In making the motion for the development, she sought to add to the approval conditions or additional features to incentivize growth, create workforce housing and focus on sustainability. She proposed eliminating a sticking point for some of her colleagues, that the district would limit how much could be built on a nearby city-owned parcel, the Tent Site at Okeechobee and Dixie Highway, which would have reduced the value of the site and its attractiveness to developers.

It was too late to craft the careful wording needed to include such provisions but city staff indicated that if the district were approved Monday, they could be added before the second and final vote on the matter, in coming weeks.

Commissioner Sylvia Moffett, though, flatly said the plan to create the Okeechobee district amounted to spot zoning meant to favor Related Cos. The city’s comprehensive plan favored Quadrille Boulevard, several blocks off the waterfront, as preferred for Class A office space, Moffett added.

Palm Beach billionaire Jeff Greene is ready to build a 30-story, two-building project already approved for Quadrille and is just waiting for Federal Aviation Administration approval, Moffett said, and Greene confirmed.

Greene cast doubt whether city plans to ease traffic by encouraging walking and bicycling would have any impact on the traffic the Related project would create. “People like to drive their car in Florida,” he said.

He called for the city to stick to predictable zoning rules, rather than letting Related build 25 stories on a 5-story waterfront zone. “I’d like to have a 500 percent increase” for his projects, he said.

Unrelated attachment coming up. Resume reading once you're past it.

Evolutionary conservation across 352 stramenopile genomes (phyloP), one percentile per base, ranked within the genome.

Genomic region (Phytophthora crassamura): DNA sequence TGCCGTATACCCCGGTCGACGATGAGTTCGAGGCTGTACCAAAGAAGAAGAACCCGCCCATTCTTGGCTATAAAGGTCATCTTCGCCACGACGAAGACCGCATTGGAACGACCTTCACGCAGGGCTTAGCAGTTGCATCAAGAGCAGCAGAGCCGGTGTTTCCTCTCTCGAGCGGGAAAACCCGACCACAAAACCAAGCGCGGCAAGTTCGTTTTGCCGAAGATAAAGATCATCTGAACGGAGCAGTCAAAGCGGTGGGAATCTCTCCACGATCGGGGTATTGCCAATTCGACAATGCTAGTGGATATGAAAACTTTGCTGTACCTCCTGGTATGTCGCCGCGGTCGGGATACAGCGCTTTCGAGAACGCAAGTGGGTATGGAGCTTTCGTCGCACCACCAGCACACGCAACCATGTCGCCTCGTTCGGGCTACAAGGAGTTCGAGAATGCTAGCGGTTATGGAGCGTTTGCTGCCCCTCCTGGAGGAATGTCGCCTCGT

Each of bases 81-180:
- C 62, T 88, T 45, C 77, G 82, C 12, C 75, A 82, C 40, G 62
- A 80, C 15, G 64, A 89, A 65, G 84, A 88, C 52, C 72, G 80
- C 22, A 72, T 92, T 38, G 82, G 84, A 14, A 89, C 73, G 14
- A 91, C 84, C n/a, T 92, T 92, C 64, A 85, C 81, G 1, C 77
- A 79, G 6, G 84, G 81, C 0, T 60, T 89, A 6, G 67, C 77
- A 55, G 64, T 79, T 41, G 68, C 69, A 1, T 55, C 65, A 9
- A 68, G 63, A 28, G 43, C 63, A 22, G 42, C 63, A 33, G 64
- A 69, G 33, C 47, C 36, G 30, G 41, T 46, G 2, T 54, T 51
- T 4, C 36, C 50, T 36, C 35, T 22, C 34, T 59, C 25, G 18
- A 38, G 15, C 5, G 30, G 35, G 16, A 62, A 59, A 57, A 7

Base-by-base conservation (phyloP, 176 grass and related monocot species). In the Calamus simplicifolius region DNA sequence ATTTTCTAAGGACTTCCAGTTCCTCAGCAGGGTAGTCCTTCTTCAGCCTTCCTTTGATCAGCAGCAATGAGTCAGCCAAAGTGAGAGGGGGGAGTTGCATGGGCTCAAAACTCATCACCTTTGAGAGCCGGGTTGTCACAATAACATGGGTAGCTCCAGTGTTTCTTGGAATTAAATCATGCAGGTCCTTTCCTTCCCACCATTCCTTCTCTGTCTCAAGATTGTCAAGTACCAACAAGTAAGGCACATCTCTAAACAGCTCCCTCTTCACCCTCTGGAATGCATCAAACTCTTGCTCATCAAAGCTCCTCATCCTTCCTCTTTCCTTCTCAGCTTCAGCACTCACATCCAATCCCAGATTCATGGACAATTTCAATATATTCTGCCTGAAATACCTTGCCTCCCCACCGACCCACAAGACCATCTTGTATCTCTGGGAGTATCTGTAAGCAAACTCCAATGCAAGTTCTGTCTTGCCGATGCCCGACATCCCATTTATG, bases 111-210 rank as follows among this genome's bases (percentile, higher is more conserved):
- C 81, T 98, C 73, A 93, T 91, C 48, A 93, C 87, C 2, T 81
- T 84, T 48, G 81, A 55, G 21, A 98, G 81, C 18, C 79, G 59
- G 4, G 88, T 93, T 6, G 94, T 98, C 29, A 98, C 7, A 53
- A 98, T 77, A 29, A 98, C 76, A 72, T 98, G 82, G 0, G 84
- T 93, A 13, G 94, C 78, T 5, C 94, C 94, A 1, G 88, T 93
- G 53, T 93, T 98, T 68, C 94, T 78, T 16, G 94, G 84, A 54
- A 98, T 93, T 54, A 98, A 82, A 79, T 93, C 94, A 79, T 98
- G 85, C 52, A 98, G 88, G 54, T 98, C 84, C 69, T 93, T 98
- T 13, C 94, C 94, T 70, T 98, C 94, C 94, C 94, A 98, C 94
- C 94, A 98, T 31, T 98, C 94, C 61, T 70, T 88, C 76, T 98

Developer: ‘Once-in-a-lifetime opportunity’ missed

The meeting went on so long, as one resident after another took a turn at the dais, that Greene made his statement, left, showered, had dinner and came back wearing a change of clothes.

Another developer disagreed with him. Al Adelson, developer of The Bristol, an uber-luxury condo tower rising a few blocks away on South Flagler Drive, said business executives who have purchased units in his building are “desperate” to move their companies to West Palm Beach.

“This is a once-in-a-lifetime opportunity,” he told commissioners. “If you guys blow this, you’re not going to see this again.”

Commissioner Shanon Materio, a likely opponent of James’ in the upcoming mayoral race, pressed as hard against the proposal as he pressed for it.

“This isn’t the end of the world. Another project will come,” Materio said. “I think the building can live someplace else…. Every time we have a difficult decision to make like this, we’re told that if we don’t make this decision, our city’s going to collapse on us. We are a great city. Right now.”

The statement won applause but so did James’ comeback: “We are a great city but we need to be greater.”

In the end the arguments for jobs, historic preservation and a stunning skyline, not to mention the public relations outreach, glossy mailers, testimonials from eminent locals and the filling of auditorium seats by students in blue Okeechobee Business District T-shirts, did not sway the three commissioners’ misgivings about the proposed business district.

“If Related didn’t exist to bring this project forward, would we be here talking about the Okeechobee Business District?” Neering asked the administration’s point man, Development Services Director Rick Greene.

The effort to encourage Class A office construction has been paramount for some time, Greene said. “Probably so.”

Three out of five doubted that.